The uncertainty is part of the fun for the coach, who stepped down after a successful run as the boys golf coach and also gave up his assistant role with the boys basketball program in order to dedicate his time and energy to West Shamokin's girls, including the junior high team. McCullough made no promises about a first-year Cinderella story, but he aims to at least move the Wolves closer to what they achieved in 2009-10, when they went 12-9 and made the playoffs.
“I'm too green at this time to really know where we're going to be,” he said. “But there are pieces there; I'm not so green that I don't see there are opportunities to be something special if we can put things together.”
Bill West is a staff writer for Trib Total Media. He can be reached at email@example.com or 724-543-1303.
Show commenting policy
TribLive commenting policy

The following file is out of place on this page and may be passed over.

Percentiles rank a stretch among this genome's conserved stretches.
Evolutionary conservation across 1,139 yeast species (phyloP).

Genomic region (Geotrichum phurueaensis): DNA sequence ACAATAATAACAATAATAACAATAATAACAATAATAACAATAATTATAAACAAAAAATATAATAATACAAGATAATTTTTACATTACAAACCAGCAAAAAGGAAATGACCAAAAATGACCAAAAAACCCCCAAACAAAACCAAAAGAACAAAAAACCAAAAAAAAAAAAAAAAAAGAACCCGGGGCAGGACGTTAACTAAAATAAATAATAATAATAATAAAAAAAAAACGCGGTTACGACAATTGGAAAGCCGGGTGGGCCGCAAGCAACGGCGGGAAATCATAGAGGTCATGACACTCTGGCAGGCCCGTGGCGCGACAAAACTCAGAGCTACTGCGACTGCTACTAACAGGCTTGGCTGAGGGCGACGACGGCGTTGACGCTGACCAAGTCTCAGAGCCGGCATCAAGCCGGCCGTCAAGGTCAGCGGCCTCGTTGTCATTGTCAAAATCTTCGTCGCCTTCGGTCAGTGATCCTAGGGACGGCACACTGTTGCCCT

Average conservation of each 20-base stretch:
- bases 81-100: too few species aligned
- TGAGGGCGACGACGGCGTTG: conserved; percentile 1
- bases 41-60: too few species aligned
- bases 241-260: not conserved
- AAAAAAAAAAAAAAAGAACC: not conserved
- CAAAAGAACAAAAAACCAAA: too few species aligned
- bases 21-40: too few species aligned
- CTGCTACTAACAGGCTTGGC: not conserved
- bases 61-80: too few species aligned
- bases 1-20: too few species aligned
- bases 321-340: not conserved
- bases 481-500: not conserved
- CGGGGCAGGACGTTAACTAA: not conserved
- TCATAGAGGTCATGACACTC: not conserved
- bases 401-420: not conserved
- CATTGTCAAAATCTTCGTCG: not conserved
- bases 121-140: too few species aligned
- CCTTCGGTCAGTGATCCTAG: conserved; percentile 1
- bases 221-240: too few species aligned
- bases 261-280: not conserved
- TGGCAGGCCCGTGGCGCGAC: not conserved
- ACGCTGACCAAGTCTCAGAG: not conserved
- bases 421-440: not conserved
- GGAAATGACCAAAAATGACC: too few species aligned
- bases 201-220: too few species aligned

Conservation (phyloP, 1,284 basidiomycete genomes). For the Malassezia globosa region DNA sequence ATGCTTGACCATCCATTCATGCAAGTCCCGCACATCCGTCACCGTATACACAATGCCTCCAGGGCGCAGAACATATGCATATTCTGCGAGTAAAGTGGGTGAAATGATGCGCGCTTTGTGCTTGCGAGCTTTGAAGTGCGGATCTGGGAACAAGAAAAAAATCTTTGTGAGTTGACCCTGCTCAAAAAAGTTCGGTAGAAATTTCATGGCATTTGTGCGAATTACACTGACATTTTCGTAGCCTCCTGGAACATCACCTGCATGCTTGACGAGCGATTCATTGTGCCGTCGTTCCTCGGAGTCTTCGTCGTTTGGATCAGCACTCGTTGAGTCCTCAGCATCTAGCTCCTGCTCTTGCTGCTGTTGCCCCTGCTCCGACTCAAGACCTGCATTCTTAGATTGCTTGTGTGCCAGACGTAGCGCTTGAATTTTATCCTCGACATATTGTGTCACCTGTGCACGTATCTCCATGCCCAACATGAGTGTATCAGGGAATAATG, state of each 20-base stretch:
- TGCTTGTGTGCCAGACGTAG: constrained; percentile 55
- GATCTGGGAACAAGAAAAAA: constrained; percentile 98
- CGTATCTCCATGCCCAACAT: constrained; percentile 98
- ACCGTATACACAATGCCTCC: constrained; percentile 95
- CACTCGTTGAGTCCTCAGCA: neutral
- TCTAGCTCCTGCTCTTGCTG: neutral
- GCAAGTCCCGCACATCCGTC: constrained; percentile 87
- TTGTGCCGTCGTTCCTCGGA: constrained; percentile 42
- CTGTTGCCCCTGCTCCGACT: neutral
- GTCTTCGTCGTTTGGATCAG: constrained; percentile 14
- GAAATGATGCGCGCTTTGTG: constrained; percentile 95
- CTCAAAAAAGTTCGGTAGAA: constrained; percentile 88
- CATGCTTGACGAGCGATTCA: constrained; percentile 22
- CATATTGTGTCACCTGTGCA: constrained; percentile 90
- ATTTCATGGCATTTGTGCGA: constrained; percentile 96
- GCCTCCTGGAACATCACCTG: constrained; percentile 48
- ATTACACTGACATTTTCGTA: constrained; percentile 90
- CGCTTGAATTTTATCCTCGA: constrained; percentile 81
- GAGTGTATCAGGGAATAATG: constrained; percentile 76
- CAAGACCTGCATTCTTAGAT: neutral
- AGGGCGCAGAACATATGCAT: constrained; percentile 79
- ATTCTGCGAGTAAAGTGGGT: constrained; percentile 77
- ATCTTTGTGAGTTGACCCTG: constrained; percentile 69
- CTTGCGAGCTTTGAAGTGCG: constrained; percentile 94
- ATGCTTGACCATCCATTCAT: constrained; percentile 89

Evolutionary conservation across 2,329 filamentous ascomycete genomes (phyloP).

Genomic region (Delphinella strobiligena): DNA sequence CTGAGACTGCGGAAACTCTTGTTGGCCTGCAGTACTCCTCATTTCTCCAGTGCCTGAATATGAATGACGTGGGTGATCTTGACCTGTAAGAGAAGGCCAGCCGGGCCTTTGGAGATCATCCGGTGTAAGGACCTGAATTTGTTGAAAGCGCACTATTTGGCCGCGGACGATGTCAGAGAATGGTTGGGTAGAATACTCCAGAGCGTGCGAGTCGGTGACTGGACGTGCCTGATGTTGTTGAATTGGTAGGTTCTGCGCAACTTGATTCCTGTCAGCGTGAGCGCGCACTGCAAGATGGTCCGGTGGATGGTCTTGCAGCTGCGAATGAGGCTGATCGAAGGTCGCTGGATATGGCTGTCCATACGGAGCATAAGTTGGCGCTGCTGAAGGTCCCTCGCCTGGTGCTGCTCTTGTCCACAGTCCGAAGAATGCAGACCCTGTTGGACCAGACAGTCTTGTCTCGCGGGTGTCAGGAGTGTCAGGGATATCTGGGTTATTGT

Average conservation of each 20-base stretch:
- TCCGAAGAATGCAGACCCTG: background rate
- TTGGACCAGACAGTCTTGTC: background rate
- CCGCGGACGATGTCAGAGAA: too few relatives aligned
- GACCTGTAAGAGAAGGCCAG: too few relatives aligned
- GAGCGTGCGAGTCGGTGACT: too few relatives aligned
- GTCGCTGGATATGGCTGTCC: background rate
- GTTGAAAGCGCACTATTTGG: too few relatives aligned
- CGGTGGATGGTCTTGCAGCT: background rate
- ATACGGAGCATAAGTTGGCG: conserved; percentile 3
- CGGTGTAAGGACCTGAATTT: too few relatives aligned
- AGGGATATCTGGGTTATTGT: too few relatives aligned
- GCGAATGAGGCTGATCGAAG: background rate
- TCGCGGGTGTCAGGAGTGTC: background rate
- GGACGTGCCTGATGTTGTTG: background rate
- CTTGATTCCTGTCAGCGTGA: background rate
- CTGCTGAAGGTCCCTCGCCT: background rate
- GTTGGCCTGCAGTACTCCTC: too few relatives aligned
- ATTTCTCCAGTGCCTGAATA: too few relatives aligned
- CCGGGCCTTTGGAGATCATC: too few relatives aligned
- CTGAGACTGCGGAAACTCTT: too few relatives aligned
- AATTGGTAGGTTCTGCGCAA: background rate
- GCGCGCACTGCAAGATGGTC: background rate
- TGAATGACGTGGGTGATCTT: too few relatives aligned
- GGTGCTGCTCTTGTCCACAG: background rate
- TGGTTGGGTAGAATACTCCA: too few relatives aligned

You are solely responsible for your comments and by using TribLive.com you agree to our Terms of Service.
We moderate comments. Our goal is to provide substantive commentary for a general readership. By screening submissions, we provide a space where readers can share intelligent and informed commentary that enhances the quality of our news and information.
While most comments will be posted if they are on-topic and not abusive, moderating decisions are subjective. We will make them as carefully and consistently as we can. Because of the volume of reader comments, we cannot review individual moderation decisions with readers.